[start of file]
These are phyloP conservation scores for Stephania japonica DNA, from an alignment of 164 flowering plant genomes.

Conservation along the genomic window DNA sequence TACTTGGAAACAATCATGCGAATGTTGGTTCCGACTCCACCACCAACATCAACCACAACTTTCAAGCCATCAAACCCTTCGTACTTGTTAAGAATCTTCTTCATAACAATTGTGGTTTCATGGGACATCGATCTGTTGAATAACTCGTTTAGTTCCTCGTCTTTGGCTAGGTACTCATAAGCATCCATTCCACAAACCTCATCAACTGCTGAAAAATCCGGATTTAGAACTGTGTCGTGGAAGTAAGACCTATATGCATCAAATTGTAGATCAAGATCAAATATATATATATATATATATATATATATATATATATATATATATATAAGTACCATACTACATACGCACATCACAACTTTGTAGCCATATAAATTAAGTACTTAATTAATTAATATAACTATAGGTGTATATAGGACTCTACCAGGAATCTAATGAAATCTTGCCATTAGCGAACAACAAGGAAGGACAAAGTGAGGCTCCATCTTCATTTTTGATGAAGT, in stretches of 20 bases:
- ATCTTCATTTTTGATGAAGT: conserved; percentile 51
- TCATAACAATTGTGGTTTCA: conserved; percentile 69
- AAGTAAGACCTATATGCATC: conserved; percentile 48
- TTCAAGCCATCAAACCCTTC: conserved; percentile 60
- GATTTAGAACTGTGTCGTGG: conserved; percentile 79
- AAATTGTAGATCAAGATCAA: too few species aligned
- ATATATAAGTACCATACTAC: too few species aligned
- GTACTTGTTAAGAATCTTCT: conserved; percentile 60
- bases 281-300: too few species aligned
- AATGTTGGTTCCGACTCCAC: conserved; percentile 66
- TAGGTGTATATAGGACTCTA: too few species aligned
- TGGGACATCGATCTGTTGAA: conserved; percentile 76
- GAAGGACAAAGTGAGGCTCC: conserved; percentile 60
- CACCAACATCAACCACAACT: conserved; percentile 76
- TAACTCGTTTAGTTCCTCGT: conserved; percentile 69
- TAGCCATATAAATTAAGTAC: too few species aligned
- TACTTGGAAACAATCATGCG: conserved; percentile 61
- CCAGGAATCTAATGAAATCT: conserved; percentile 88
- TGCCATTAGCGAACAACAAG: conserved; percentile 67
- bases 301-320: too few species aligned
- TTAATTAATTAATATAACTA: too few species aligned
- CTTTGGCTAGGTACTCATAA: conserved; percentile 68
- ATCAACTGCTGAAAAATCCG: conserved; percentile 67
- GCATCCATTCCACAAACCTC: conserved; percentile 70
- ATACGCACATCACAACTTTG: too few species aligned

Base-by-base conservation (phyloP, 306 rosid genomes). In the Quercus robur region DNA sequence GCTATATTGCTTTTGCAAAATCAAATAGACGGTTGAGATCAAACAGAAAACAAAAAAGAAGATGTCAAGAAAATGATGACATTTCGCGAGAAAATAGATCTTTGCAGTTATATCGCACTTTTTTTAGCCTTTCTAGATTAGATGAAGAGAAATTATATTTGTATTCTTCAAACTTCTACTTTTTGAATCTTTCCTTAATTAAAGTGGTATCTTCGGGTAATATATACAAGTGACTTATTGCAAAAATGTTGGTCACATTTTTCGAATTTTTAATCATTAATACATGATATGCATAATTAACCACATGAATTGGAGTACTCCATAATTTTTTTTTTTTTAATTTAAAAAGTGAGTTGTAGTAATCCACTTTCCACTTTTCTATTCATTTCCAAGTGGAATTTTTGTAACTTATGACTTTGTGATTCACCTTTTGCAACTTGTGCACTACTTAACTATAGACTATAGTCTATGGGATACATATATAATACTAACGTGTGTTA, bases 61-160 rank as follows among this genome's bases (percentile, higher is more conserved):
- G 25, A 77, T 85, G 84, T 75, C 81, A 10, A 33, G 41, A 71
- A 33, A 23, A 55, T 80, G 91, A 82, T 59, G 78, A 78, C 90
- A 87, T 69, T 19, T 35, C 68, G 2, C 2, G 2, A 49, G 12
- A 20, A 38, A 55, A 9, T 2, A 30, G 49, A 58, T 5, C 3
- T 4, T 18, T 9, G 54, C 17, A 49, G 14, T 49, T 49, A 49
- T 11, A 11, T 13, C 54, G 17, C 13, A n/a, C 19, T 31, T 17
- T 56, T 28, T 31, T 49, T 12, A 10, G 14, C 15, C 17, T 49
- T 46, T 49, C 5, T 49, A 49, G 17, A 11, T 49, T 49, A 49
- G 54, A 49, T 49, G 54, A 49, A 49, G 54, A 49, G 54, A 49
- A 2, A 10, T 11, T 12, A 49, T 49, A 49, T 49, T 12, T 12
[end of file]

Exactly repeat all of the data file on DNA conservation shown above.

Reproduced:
These are phyloP conservation scores for Stephania japonica DNA, from an alignment of 164 flowering plant genomes.

Conservation along the genomic window DNA sequence TACTTGGAAACAATCATGCGAATGTTGGTTCCGACTCCACCACCAACATCAACCACAACTTTCAAGCCATCAAACCCTTCGTACTTGTTAAGAATCTTCTTCATAACAATTGTGGTTTCATGGGACATCGATCTGTTGAATAACTCGTTTAGTTCCTCGTCTTTGGCTAGGTACTCATAAGCATCCATTCCACAAACCTCATCAACTGCTGAAAAATCCGGATTTAGAACTGTGTCGTGGAAGTAAGACCTATATGCATCAAATTGTAGATCAAGATCAAATATATATATATATATATATATATATATATATATATATATATATATAAGTACCATACTACATACGCACATCACAACTTTGTAGCCATATAAATTAAGTACTTAATTAATTAATATAACTATAGGTGTATATAGGACTCTACCAGGAATCTAATGAAATCTTGCCATTAGCGAACAACAAGGAAGGACAAAGTGAGGCTCCATCTTCATTTTTGATGAAGT, in stretches of 20 bases:
- ATCTTCATTTTTGATGAAGT: conserved; percentile 51
- TCATAACAATTGTGGTTTCA: conserved; percentile 69
- AAGTAAGACCTATATGCATC: conserved; percentile 48
- TTCAAGCCATCAAACCCTTC: conserved; percentile 60
- GATTTAGAACTGTGTCGTGG: conserved; percentile 79
- AAATTGTAGATCAAGATCAA: too few species aligned
- ATATATAAGTACCATACTAC: too few species aligned
- GTACTTGTTAAGAATCTTCT: conserved; percentile 60
- bases 281-300: too few species aligned
- AATGTTGGTTCCGACTCCAC: conserved; percentile 66
- TAGGTGTATATAGGACTCTA: too few species aligned
- TGGGACATCGATCTGTTGAA: conserved; percentile 76
- GAAGGACAAAGTGAGGCTCC: conserved; percentile 60
- CACCAACATCAACCACAACT: conserved; percentile 76
- TAACTCGTTTAGTTCCTCGT: conserved; percentile 69
- TAGCCATATAAATTAAGTAC: too few species aligned
- TACTTGGAAACAATCATGCG: conserved; percentile 61
- CCAGGAATCTAATGAAATCT: conserved; percentile 88
- TGCCATTAGCGAACAACAAG: conserved; percentile 67
- bases 301-320: too few species aligned
- TTAATTAATTAATATAACTA: too few species aligned
- CTTTGGCTAGGTACTCATAA: conserved; percentile 68
- ATCAACTGCTGAAAAATCCG: conserved; percentile 67
- GCATCCATTCCACAAACCTC: conserved; percentile 70
- ATACGCACATCACAACTTTG: too few species aligned

Base-by-base conservation (phyloP, 306 rosid genomes). In the Quercus robur region DNA sequence GCTATATTGCTTTTGCAAAATCAAATAGACGGTTGAGATCAAACAGAAAACAAAAAAGAAGATGTCAAGAAAATGATGACATTTCGCGAGAAAATAGATCTTTGCAGTTATATCGCACTTTTTTTAGCCTTTCTAGATTAGATGAAGAGAAATTATATTTGTATTCTTCAAACTTCTACTTTTTGAATCTTTCCTTAATTAAAGTGGTATCTTCGGGTAATATATACAAGTGACTTATTGCAAAAATGTTGGTCACATTTTTCGAATTTTTAATCATTAATACATGATATGCATAATTAACCACATGAATTGGAGTACTCCATAATTTTTTTTTTTTTAATTTAAAAAGTGAGTTGTAGTAATCCACTTTCCACTTTTCTATTCATTTCCAAGTGGAATTTTTGTAACTTATGACTTTGTGATTCACCTTTTGCAACTTGTGCACTACTTAACTATAGACTATAGTCTATGGGATACATATATAATACTAACGTGTGTTA, bases 61-160 rank as follows among this genome's bases (percentile, higher is more conserved):
- G 25, A 77, T 85, G 84, T 75, C 81, A 10, A 33, G 41, A 71
- A 33, A 23, A 55, T 80, G 91, A 82, T 59, G 78, A 78, C 90
- A 87, T 69, T 19, T 35, C 68, G 2, C 2, G 2, A 49, G 12
- A 20, A 38, A 55, A 9, T 2, A 30, G 49, A 58, T 5, C 3
- T 4, T 18, T 9, G 54, C 17, A 49, G 14, T 49, T 49, A 49
- T 11, A 11, T 13, C 54, G 17, C 13, A n/a, C 19, T 31, T 17
- T 56, T 28, T 31, T 49, T 12, A 10, G 14, C 15, C 17, T 49
- T 46, T 49, C 5, T 49, A 49, G 17, A 11, T 49, T 49, A 49
- G 54, A 49, T 49, G 54, A 49, A 49, G 54, A 49, G 54, A 49
- A 2, A 10, T 11, T 12, A 49, T 49, A 49, T 49, T 12, T 12